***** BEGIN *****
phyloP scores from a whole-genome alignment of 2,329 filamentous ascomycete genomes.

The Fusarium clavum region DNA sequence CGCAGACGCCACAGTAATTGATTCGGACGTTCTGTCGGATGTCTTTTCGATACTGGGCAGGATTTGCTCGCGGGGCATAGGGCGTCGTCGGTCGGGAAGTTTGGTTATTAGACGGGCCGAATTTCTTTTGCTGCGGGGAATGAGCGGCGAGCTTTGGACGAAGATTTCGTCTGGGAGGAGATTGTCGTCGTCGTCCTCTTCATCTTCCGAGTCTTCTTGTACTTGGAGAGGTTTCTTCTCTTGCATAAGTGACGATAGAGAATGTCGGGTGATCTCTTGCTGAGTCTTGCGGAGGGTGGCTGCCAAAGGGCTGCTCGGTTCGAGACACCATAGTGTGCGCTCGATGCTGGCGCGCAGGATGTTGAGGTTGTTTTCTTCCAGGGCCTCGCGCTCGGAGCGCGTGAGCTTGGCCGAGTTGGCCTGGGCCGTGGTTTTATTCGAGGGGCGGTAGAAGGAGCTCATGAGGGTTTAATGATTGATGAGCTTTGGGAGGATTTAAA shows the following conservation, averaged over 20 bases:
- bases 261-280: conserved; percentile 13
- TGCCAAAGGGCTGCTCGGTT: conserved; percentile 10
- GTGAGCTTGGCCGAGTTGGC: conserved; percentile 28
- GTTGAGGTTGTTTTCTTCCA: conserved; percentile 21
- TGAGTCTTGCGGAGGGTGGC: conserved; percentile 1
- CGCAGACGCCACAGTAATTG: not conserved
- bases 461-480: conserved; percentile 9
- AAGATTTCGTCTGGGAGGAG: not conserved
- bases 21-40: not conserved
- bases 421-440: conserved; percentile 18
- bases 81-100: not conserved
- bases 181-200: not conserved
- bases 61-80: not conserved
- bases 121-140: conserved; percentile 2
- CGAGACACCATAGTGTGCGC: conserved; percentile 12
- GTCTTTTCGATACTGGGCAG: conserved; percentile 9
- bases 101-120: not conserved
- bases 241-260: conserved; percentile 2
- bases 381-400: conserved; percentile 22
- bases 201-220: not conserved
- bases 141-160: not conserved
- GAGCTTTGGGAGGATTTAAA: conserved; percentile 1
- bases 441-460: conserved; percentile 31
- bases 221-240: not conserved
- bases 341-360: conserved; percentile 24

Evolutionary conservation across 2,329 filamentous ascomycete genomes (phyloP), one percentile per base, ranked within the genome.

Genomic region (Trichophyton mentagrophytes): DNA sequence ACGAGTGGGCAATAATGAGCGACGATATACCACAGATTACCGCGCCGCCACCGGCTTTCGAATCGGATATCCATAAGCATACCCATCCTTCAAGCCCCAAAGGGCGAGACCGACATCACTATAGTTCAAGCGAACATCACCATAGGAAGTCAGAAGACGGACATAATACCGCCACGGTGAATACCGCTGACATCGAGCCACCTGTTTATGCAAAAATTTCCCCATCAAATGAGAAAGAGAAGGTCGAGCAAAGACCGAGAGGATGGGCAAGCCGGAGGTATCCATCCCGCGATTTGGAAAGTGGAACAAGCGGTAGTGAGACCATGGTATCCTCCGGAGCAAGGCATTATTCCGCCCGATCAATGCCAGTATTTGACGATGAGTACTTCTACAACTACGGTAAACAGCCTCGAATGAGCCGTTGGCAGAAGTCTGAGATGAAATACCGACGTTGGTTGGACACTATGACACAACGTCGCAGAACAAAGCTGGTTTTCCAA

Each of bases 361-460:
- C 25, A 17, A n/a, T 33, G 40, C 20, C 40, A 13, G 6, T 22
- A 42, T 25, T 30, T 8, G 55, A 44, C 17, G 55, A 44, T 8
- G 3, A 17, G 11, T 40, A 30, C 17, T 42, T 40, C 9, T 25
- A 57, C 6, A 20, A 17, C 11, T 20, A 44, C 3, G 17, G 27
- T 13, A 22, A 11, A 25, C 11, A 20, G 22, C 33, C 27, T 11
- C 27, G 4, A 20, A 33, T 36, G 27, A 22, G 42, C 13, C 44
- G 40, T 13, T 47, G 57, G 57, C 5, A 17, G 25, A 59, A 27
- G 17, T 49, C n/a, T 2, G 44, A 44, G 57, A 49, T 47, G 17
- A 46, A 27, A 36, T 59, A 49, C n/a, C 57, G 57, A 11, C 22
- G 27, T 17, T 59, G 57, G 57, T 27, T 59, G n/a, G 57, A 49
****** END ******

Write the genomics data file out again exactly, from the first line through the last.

phyloP scores from a whole-genome alignment of 2,329 filamentous ascomycete genomes.

The Fusarium clavum region DNA sequence CGCAGACGCCACAGTAATTGATTCGGACGTTCTGTCGGATGTCTTTTCGATACTGGGCAGGATTTGCTCGCGGGGCATAGGGCGTCGTCGGTCGGGAAGTTTGGTTATTAGACGGGCCGAATTTCTTTTGCTGCGGGGAATGAGCGGCGAGCTTTGGACGAAGATTTCGTCTGGGAGGAGATTGTCGTCGTCGTCCTCTTCATCTTCCGAGTCTTCTTGTACTTGGAGAGGTTTCTTCTCTTGCATAAGTGACGATAGAGAATGTCGGGTGATCTCTTGCTGAGTCTTGCGGAGGGTGGCTGCCAAAGGGCTGCTCGGTTCGAGACACCATAGTGTGCGCTCGATGCTGGCGCGCAGGATGTTGAGGTTGTTTTCTTCCAGGGCCTCGCGCTCGGAGCGCGTGAGCTTGGCCGAGTTGGCCTGGGCCGTGGTTTTATTCGAGGGGCGGTAGAAGGAGCTCATGAGGGTTTAATGATTGATGAGCTTTGGGAGGATTTAAA shows the following conservation, averaged over 20 bases:
- bases 261-280: conserved; percentile 13
- TGCCAAAGGGCTGCTCGGTT: conserved; percentile 10
- GTGAGCTTGGCCGAGTTGGC: conserved; percentile 28
- GTTGAGGTTGTTTTCTTCCA: conserved; percentile 21
- TGAGTCTTGCGGAGGGTGGC: conserved; percentile 1
- CGCAGACGCCACAGTAATTG: not conserved
- bases 461-480: conserved; percentile 9
- AAGATTTCGTCTGGGAGGAG: not conserved
- bases 21-40: not conserved
- bases 421-440: conserved; percentile 18
- bases 81-100: not conserved
- bases 181-200: not conserved
- bases 61-80: not conserved
- bases 121-140: conserved; percentile 2
- CGAGACACCATAGTGTGCGC: conserved; percentile 12
- GTCTTTTCGATACTGGGCAG: conserved; percentile 9
- bases 101-120: not conserved
- bases 241-260: conserved; percentile 2
- bases 381-400: conserved; percentile 22
- bases 201-220: not conserved
- bases 141-160: not conserved
- GAGCTTTGGGAGGATTTAAA: conserved; percentile 1
- bases 441-460: conserved; percentile 31
- bases 221-240: not conserved
- bases 341-360: conserved; percentile 24

Evolutionary conservation across 2,329 filamentous ascomycete genomes (phyloP), one percentile per base, ranked within the genome.

Genomic region (Trichophyton mentagrophytes): DNA sequence ACGAGTGGGCAATAATGAGCGACGATATACCACAGATTACCGCGCCGCCACCGGCTTTCGAATCGGATATCCATAAGCATACCCATCCTTCAAGCCCCAAAGGGCGAGACCGACATCACTATAGTTCAAGCGAACATCACCATAGGAAGTCAGAAGACGGACATAATACCGCCACGGTGAATACCGCTGACATCGAGCCACCTGTTTATGCAAAAATTTCCCCATCAAATGAGAAAGAGAAGGTCGAGCAAAGACCGAGAGGATGGGCAAGCCGGAGGTATCCATCCCGCGATTTGGAAAGTGGAACAAGCGGTAGTGAGACCATGGTATCCTCCGGAGCAAGGCATTATTCCGCCCGATCAATGCCAGTATTTGACGATGAGTACTTCTACAACTACGGTAAACAGCCTCGAATGAGCCGTTGGCAGAAGTCTGAGATGAAATACCGACGTTGGTTGGACACTATGACACAACGTCGCAGAACAAAGCTGGTTTTCCAA

Each of bases 361-460:
- C 25, A 17, A n/a, T 33, G 40, C 20, C 40, A 13, G 6, T 22
- A 42, T 25, T 30, T 8, G 55, A 44, C 17, G 55, A 44, T 8
- G 3, A 17, G 11, T 40, A 30, C 17, T 42, T 40, C 9, T 25
- A 57, C 6, A 20, A 17, C 11, T 20, A 44, C 3, G 17, G 27
- T 13, A 22, A 11, A 25, C 11, A 20, G 22, C 33, C 27, T 11
- C 27, G 4, A 20, A 33, T 36, G 27, A 22, G 42, C 13, C 44
- G 40, T 13, T 47, G 57, G 57, C 5, A 17, G 25, A 59, A 27
- G 17, T 49, C n/a, T 2, G 44, A 44, G 57, A 49, T 47, G 17
- A 46, A 27, A 36, T 59, A 49, C n/a, C 57, G 57, A 11, C 22
- G 27, T 17, T 59, G 57, G 57, T 27, T 59, G n/a, G 57, A 49